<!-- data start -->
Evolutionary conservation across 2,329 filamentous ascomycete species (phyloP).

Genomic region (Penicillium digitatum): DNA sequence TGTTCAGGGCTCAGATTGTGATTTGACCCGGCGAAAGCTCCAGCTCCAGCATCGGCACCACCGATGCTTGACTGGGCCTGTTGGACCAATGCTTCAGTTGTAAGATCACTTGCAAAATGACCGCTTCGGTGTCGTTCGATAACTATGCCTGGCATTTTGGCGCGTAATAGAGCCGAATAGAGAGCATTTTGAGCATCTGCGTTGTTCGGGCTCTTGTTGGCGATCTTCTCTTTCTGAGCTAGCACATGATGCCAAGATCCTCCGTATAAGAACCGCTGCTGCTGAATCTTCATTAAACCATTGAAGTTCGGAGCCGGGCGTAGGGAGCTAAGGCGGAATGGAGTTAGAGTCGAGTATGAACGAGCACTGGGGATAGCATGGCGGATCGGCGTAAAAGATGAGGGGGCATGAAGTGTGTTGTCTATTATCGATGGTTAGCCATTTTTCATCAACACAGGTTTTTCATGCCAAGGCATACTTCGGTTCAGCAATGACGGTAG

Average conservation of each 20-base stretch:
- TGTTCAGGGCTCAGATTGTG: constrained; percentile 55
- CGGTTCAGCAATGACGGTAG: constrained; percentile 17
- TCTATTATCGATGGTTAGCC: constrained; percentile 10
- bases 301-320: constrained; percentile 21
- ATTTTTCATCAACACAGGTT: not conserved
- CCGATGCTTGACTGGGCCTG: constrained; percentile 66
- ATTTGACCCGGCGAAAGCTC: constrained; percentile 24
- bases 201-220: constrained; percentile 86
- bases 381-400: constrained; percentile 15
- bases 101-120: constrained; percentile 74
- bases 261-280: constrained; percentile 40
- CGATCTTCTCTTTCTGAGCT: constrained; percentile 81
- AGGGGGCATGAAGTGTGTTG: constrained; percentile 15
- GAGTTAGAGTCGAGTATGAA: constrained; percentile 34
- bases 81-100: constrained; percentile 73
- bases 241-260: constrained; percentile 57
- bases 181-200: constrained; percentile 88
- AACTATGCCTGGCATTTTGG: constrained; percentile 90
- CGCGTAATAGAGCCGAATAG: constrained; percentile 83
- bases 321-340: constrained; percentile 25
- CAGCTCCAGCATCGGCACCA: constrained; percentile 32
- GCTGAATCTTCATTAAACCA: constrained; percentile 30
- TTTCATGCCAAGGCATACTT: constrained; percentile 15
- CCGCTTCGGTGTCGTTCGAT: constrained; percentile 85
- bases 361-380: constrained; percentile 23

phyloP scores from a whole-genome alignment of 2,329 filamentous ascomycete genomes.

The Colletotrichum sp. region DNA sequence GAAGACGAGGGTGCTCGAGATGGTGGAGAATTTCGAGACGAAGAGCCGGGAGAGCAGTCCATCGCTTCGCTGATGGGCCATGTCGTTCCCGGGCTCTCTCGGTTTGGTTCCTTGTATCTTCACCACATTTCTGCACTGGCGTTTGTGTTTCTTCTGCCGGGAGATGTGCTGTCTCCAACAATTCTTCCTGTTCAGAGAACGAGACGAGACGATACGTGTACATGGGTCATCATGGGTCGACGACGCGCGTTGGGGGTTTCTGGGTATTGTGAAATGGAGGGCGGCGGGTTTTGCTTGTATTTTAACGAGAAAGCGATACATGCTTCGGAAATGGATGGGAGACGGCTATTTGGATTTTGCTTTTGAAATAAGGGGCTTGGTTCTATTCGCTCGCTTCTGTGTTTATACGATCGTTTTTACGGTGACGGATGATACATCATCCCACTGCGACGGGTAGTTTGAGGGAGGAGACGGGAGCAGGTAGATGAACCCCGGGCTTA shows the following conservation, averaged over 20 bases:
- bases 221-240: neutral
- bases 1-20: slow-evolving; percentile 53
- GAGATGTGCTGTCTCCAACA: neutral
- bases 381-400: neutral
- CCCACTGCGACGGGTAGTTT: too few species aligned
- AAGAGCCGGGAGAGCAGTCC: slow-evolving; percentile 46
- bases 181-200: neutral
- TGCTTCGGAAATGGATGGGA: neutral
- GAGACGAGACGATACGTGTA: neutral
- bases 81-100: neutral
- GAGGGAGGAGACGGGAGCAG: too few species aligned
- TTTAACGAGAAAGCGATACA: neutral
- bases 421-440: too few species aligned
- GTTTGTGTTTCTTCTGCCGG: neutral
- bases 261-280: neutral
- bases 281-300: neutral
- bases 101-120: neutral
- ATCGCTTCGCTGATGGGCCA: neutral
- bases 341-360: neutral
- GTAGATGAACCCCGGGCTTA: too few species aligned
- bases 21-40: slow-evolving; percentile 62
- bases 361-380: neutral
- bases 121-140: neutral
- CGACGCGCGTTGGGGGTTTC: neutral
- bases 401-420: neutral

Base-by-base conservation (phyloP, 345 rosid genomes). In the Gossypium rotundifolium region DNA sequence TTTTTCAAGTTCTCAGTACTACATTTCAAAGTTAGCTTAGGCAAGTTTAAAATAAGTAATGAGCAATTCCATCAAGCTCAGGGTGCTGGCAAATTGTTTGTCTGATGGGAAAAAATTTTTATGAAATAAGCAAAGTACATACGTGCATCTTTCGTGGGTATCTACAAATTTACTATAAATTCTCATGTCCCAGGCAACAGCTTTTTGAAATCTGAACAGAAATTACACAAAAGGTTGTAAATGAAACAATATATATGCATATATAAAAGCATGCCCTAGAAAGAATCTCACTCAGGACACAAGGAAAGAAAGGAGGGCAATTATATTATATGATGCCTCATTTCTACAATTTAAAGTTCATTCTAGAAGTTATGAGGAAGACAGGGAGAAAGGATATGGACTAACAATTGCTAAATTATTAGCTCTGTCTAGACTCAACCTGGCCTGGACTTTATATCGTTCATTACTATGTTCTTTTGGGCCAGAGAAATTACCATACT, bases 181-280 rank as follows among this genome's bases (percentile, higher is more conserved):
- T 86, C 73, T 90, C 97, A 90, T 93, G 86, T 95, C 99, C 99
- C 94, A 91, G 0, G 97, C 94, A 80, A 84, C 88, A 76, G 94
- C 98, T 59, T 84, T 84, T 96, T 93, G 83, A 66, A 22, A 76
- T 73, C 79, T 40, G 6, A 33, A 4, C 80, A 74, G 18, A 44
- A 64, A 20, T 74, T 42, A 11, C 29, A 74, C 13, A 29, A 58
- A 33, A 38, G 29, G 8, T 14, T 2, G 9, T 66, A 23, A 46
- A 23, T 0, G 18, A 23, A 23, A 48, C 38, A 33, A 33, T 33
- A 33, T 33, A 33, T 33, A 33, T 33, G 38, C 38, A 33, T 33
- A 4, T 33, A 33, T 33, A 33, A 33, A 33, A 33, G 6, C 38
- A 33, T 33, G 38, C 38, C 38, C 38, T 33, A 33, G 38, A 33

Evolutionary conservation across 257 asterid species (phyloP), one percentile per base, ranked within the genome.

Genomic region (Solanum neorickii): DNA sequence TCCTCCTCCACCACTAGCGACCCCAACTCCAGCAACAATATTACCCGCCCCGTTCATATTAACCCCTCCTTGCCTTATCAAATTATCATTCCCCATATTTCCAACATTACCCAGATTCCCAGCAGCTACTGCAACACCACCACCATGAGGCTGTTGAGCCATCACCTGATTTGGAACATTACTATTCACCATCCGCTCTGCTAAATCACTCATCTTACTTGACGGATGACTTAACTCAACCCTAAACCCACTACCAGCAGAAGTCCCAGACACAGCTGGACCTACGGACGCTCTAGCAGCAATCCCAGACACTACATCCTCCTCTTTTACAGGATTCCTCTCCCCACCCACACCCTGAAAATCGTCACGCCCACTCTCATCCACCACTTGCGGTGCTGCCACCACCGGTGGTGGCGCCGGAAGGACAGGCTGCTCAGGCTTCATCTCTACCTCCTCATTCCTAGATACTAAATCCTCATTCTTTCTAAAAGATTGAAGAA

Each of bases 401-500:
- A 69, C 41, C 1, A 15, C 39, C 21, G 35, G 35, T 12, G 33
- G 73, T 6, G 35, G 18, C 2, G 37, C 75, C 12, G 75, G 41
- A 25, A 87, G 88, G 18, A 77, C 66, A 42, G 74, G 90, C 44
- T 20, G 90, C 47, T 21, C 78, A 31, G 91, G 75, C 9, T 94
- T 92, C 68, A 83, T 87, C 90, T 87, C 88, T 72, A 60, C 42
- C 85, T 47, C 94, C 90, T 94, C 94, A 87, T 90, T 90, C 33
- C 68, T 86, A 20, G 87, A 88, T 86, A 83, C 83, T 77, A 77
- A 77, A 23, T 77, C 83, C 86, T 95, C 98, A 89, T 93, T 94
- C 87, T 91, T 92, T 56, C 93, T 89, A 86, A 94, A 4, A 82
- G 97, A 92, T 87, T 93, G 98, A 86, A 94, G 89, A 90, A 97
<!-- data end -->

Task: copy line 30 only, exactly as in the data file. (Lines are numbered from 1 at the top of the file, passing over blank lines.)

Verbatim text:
The Colletotrichum sp. region DNA sequence GAAGACGAGGGTGCTCGAGATGGTGGAGAATTTCGAGACGAAGAGCCGGGAGAGCAGTCCATCGCTTCGCTGATGGGCCATGTCGTTCCCGGGCTCTCTCGGTTTGGTTCCTTGTATCTTCACCACATTTCTGCACTGGCGTTTGTGTTTCTTCTGCCGGGAGATGTGCTGTCTCCAACAATTCTTCCTGTTCAGAGAACGAGACGAGACGATACGTGTACATGGGTCATCATGGGTCGACGACGCGCGTTGGGGGTTTCTGGGTATTGTGAAATGGAGGGCGGCGGGTTTTGCTTGTATTTTAACGAGAAAGCGATACATGCTTCGGAAATGGATGGGAGACGGCTATTTGGATTTTGCTTTTGAAATAAGGGGCTTGGTTCTATTCGCTCGCTTCTGTGTTTATACGATCGTTTTTACGGTGACGGATGATACATCATCCCACTGCGACGGGTAGTTTGAGGGAGGAGACGGGAGCAGGTAGATGAACCCCGGGCTTA shows the following conservation, averaged over 20 bases: